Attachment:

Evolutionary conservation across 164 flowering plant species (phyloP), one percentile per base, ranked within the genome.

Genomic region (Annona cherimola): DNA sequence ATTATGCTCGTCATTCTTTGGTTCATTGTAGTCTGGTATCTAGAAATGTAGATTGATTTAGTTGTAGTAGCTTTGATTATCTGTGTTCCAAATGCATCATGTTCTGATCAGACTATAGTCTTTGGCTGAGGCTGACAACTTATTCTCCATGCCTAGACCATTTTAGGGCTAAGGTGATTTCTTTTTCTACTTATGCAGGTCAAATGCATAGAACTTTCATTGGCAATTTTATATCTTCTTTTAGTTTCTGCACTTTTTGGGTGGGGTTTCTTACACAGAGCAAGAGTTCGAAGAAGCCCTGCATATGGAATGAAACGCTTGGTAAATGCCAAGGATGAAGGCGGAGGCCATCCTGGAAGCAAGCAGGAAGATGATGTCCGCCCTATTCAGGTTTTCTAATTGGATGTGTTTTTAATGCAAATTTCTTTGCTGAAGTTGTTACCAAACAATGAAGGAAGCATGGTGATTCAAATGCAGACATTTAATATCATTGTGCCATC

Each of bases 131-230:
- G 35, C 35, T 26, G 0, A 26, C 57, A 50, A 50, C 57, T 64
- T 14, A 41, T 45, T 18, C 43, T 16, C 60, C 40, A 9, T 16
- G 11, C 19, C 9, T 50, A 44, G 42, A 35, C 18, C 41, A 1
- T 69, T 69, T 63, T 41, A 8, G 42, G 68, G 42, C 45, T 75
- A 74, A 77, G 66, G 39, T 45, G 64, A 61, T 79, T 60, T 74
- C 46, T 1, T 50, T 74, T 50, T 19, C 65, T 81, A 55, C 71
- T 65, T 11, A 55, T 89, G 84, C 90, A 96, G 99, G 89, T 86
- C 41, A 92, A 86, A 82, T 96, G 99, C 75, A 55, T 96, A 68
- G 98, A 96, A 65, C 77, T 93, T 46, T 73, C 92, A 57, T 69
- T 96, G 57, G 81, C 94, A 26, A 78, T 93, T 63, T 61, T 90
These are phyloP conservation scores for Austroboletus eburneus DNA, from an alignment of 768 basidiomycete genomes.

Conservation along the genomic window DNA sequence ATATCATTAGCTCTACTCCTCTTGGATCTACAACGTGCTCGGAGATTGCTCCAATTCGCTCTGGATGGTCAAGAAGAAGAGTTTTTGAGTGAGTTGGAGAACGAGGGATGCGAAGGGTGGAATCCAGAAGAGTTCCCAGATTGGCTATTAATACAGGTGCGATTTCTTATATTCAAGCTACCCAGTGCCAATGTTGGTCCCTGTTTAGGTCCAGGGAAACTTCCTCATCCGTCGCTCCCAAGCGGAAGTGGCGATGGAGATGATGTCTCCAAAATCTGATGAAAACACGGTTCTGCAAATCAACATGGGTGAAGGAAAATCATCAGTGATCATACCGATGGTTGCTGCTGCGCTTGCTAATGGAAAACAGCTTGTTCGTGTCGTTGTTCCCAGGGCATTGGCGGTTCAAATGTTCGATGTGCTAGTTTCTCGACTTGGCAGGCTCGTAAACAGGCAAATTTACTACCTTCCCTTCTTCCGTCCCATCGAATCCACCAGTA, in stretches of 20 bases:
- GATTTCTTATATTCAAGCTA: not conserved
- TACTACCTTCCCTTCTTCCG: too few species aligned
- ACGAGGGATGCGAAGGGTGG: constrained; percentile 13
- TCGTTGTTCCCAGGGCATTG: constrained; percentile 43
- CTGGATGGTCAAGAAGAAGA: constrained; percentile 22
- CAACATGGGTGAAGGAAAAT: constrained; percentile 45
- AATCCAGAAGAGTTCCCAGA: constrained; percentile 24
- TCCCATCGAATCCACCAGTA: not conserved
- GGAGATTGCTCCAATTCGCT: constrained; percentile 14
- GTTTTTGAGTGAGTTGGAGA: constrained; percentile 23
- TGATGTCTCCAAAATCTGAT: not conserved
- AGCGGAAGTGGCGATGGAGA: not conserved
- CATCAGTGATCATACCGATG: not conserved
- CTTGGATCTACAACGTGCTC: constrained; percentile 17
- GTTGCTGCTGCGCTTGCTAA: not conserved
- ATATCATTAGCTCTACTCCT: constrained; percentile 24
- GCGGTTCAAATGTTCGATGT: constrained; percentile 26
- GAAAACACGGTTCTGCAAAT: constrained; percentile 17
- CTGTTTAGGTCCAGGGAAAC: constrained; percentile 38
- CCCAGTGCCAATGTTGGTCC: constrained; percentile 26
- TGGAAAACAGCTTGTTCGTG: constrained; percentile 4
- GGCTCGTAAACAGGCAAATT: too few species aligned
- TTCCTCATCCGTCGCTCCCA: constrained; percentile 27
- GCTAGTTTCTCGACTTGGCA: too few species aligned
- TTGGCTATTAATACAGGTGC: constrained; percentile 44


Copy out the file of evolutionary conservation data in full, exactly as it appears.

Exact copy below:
Evolutionary conservation across 164 flowering plant species (phyloP), one percentile per base, ranked within the genome.

Genomic region (Annona cherimola): DNA sequence ATTATGCTCGTCATTCTTTGGTTCATTGTAGTCTGGTATCTAGAAATGTAGATTGATTTAGTTGTAGTAGCTTTGATTATCTGTGTTCCAAATGCATCATGTTCTGATCAGACTATAGTCTTTGGCTGAGGCTGACAACTTATTCTCCATGCCTAGACCATTTTAGGGCTAAGGTGATTTCTTTTTCTACTTATGCAGGTCAAATGCATAGAACTTTCATTGGCAATTTTATATCTTCTTTTAGTTTCTGCACTTTTTGGGTGGGGTTTCTTACACAGAGCAAGAGTTCGAAGAAGCCCTGCATATGGAATGAAACGCTTGGTAAATGCCAAGGATGAAGGCGGAGGCCATCCTGGAAGCAAGCAGGAAGATGATGTCCGCCCTATTCAGGTTTTCTAATTGGATGTGTTTTTAATGCAAATTTCTTTGCTGAAGTTGTTACCAAACAATGAAGGAAGCATGGTGATTCAAATGCAGACATTTAATATCATTGTGCCATC

Each of bases 131-230:
- G 35, C 35, T 26, G 0, A 26, C 57, A 50, A 50, C 57, T 64
- T 14, A 41, T 45, T 18, C 43, T 16, C 60, C 40, A 9, T 16
- G 11, C 19, C 9, T 50, A 44, G 42, A 35, C 18, C 41, A 1
- T 69, T 69, T 63, T 41, A 8, G 42, G 68, G 42, C 45, T 75
- A 74, A 77, G 66, G 39, T 45, G 64, A 61, T 79, T 60, T 74
- C 46, T 1, T 50, T 74, T 50, T 19, C 65, T 81, A 55, C 71
- T 65, T 11, A 55, T 89, G 84, C 90, A 96, G 99, G 89, T 86
- C 41, A 92, A 86, A 82, T 96, G 99, C 75, A 55, T 96, A 68
- G 98, A 96, A 65, C 77, T 93, T 46, T 73, C 92, A 57, T 69
- T 96, G 57, G 81, C 94, A 26, A 78, T 93, T 63, T 61, T 90
These are phyloP conservation scores for Austroboletus eburneus DNA, from an alignment of 768 basidiomycete genomes.

Conservation along the genomic window DNA sequence ATATCATTAGCTCTACTCCTCTTGGATCTACAACGTGCTCGGAGATTGCTCCAATTCGCTCTGGATGGTCAAGAAGAAGAGTTTTTGAGTGAGTTGGAGAACGAGGGATGCGAAGGGTGGAATCCAGAAGAGTTCCCAGATTGGCTATTAATACAGGTGCGATTTCTTATATTCAAGCTACCCAGTGCCAATGTTGGTCCCTGTTTAGGTCCAGGGAAACTTCCTCATCCGTCGCTCCCAAGCGGAAGTGGCGATGGAGATGATGTCTCCAAAATCTGATGAAAACACGGTTCTGCAAATCAACATGGGTGAAGGAAAATCATCAGTGATCATACCGATGGTTGCTGCTGCGCTTGCTAATGGAAAACAGCTTGTTCGTGTCGTTGTTCCCAGGGCATTGGCGGTTCAAATGTTCGATGTGCTAGTTTCTCGACTTGGCAGGCTCGTAAACAGGCAAATTTACTACCTTCCCTTCTTCCGTCCCATCGAATCCACCAGTA, in stretches of 20 bases:
- GATTTCTTATATTCAAGCTA: not conserved
- TACTACCTTCCCTTCTTCCG: too few species aligned
- ACGAGGGATGCGAAGGGTGG: constrained; percentile 13
- TCGTTGTTCCCAGGGCATTG: constrained; percentile 43
- CTGGATGGTCAAGAAGAAGA: constrained; percentile 22
- CAACATGGGTGAAGGAAAAT: constrained; percentile 45
- AATCCAGAAGAGTTCCCAGA: constrained; percentile 24
- TCCCATCGAATCCACCAGTA: not conserved
- GGAGATTGCTCCAATTCGCT: constrained; percentile 14
- GTTTTTGAGTGAGTTGGAGA: constrained; percentile 23
- TGATGTCTCCAAAATCTGAT: not conserved
- AGCGGAAGTGGCGATGGAGA: not conserved
- CATCAGTGATCATACCGATG: not conserved
- CTTGGATCTACAACGTGCTC: constrained; percentile 17
- GTTGCTGCTGCGCTTGCTAA: not conserved
- ATATCATTAGCTCTACTCCT: constrained; percentile 24
- GCGGTTCAAATGTTCGATGT: constrained; percentile 26
- GAAAACACGGTTCTGCAAAT: constrained; percentile 17
- CTGTTTAGGTCCAGGGAAAC: constrained; percentile 38
- CCCAGTGCCAATGTTGGTCC: constrained; percentile 26
- TGGAAAACAGCTTGTTCGTG: constrained; percentile 4
- GGCTCGTAAACAGGCAAATT: too few species aligned
- TTCCTCATCCGTCGCTCCCA: constrained; percentile 27
- GCTAGTTTCTCGACTTGGCA: too few species aligned
- TTGGCTATTAATACAGGTGC: constrained; percentile 44